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No Dual Must-Carry for Now

Handing cable a huge regulatory victory, the Federal Communications
Commission said Monday that it would not require cable operators to carry both
analog- and digital-TV signals, but it promised to revisit the issue after
collecting channel-capacity data from cable operators in the process of
upgrading systems.

In a 4-1 splintered decision adopted Jan. 18, the FCC also refused to require
cable operators to carry more than digital-TV stations' 'primary video signals'
and other program-related content -- a move that ruled out cable carriage of
multiplexed digital-TV signals. The TV stations decide which multiplexed signals
are primary, the agency said.

At the same time, the FCC launched a new rulemaking to flesh out the meaning
of 'program-related content' and to decide whether its tentative conclusion that
dual must-carry violates the First Amendment would remain valid as channel
capacity on cable systems grew. The commission said it would conduct a survey of
cable-operator channel capacity.

Three FCC members voted to reject dual must carry -- Democratic FCC chairman
William Kennard (who resigned Jan. 19) and Republican commissioners Michael
Powell (who was named chairman by President Bush Monday) and Harold

In a prepared statement, Powell said the denial of dual carriage was
consistent with the law and recommended that broadcasters lobby Congress for
dual carriage 'given that the statute clearly did not contemplate must-carry in
a digital world.'

Ness, also in a prepared statement, said she disagreed with the ban on dual
carriage now, claiming that reaching such a conclusion before the facts on cable
channel capacity and the scope of retransmission-consent agreements were known
was a 'gratuitous' step.

'The majority should not form an opinion, even a tentative one, without first
considering such fundamental data,' Ness said, insisting that she had not made
up her mind on dual carriage due to concerns raised by cable programmers that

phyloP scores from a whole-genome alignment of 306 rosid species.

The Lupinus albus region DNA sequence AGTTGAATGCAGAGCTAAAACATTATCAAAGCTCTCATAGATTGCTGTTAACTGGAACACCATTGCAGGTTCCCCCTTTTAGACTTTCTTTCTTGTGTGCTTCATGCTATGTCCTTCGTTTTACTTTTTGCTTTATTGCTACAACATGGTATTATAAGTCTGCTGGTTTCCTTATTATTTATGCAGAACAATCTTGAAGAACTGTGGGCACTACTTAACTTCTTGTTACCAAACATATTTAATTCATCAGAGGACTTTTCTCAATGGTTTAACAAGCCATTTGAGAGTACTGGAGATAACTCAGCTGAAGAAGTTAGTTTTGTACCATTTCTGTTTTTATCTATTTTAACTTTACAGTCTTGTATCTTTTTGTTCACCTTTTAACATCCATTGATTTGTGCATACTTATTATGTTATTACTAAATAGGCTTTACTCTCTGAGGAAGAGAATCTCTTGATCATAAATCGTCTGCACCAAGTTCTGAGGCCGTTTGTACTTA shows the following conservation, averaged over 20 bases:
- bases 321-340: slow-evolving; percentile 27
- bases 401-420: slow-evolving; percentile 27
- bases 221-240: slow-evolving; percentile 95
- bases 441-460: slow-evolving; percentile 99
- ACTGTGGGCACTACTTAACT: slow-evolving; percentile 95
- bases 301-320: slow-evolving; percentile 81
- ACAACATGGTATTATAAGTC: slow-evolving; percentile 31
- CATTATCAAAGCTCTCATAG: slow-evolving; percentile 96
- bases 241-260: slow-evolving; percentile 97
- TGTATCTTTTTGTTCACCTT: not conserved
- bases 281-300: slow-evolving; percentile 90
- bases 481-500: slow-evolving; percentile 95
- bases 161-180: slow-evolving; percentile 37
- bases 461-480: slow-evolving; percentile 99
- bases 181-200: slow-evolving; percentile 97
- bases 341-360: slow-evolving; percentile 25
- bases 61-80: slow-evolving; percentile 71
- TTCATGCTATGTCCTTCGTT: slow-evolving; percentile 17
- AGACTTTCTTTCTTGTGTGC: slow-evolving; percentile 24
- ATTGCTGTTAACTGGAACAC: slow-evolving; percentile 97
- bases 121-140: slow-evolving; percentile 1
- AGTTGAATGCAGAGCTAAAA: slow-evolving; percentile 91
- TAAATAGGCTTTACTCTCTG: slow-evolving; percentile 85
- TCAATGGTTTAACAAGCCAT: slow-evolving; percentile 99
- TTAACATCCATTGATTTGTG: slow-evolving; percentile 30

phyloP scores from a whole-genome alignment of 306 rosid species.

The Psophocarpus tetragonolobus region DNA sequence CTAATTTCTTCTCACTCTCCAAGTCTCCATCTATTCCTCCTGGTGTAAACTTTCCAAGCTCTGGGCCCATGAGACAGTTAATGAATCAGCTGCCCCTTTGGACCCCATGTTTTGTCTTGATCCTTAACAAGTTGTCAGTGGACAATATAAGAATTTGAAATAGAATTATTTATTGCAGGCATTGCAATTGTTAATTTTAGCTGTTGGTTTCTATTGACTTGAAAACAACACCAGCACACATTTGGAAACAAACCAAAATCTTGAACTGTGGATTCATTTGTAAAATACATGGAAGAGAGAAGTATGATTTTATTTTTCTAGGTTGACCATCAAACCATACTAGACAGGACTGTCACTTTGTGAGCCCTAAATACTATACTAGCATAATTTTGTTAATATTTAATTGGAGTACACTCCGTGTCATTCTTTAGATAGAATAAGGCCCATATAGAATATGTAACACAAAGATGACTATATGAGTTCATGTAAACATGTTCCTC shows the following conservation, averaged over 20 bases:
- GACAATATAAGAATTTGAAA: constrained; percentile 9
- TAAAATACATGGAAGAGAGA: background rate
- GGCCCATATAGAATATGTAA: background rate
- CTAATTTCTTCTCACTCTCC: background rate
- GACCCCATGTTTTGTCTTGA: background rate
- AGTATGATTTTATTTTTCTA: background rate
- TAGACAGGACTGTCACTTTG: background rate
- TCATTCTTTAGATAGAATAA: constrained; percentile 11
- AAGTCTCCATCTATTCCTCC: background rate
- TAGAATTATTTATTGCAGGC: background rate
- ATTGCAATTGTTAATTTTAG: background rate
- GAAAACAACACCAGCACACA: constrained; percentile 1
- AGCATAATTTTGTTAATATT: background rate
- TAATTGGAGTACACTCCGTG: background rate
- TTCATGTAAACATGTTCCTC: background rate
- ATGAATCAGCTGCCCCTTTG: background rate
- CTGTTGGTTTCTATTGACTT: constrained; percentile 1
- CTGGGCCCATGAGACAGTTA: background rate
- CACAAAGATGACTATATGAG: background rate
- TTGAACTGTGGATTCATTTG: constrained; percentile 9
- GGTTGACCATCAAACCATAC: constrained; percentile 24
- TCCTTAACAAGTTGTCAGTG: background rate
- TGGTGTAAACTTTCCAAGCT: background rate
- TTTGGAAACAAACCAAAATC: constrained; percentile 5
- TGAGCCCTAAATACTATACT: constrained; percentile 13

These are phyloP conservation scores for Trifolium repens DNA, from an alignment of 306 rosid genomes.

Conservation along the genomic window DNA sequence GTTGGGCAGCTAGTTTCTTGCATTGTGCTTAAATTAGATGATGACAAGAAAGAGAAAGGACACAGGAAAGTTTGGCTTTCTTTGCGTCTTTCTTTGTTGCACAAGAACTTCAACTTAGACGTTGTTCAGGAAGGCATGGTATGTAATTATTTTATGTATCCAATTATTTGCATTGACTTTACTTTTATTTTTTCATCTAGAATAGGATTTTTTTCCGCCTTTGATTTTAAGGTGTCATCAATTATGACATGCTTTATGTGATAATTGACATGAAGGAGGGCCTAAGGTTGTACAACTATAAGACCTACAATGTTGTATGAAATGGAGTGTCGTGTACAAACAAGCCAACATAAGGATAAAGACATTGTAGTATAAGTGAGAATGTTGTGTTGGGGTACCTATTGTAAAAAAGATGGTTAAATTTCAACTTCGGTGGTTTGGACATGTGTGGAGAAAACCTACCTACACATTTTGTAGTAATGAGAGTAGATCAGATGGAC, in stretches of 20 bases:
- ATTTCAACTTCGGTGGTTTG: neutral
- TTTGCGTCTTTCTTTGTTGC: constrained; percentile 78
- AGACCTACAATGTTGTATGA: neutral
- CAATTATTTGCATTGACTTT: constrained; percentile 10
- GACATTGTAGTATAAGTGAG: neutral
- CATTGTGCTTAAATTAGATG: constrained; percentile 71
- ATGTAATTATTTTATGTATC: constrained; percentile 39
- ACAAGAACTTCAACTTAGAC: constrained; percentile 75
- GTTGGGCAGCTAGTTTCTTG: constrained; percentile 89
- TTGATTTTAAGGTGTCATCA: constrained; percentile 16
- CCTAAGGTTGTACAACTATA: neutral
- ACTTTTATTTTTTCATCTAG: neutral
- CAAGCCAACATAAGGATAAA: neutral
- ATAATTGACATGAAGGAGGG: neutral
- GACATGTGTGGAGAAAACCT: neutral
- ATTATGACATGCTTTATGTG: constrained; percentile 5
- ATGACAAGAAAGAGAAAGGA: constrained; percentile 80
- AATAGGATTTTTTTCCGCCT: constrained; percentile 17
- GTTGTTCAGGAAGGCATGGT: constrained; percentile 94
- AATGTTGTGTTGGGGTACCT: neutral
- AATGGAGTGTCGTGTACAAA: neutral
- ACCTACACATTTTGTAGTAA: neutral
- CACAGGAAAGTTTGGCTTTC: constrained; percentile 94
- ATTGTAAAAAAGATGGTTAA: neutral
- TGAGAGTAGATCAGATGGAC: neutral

fear being dropped.

Stressing the importance of the broadcasters' transition to digital, Ness
suggested that if digital-TV stations don't get cable carriage, they might find
a 'place in the history books along with the passenger pigeon.'

Democrat Gloria Tristani voted against the order, finding fault with the
narrow definition of 'primary video' and with the decision to further examine
the definition of 'program-related.'

Tristani also expressed displeasure that the FCC rushed to finish the order
in the waning moments of Kennard's tenure. 'I hope that in any future
proceedings, reflective deliberation, rather than student-like cramming,
characterizes our processes,' she said.

In a lengthy press release, the FCC said digital-only TV stations --
commercial and noncommercial -- have immediate cable must-carry rights.

Last week, ruling in a separate case, the commission said digital-only TV
stations could elect to be carried in analog or digital on area cable systems.
The agency said a TV station that had returned its analog spectrum and commenced
digital-TV broadcasting was entitled to cable carriage.

In its ruling, the FCC decided a host of issues that have been swirling
around cable carriage of digital-TV signals for more than two years:

\u0007 It said cable operators would not be forced to require subscribers to
obtain set-top boxes to view digital-TV signals. However, the agency added,
digital-TV signals must be carried on the basic tier, and it will study whether
to permit voluntary agreements of digital-TV-signal carriage on a tier other
than the basic tier.

\u0007 Regarding program-related digital programming, the agency said cable
operators would have to carry closed captioning, V-chip data, Nielsen Media
Research ratings data and channel mapping and tuning protocols, also called

\u0007 Cable operators will not be required to carry Internet and
electronic-commerce data services unrelated to the primary video signal being
carried. Carriage of digital electronic program guides, the FCC said, is subject
to a 'fact-based program-related analysis.'

\u0007 The commission said cable operators may convert digital-TV signals from
8-VSB (vestigial sideband) to 64 or 256 QAM (quadrature amplitude modulation),
and they are not required to pass through 8 VSB signals.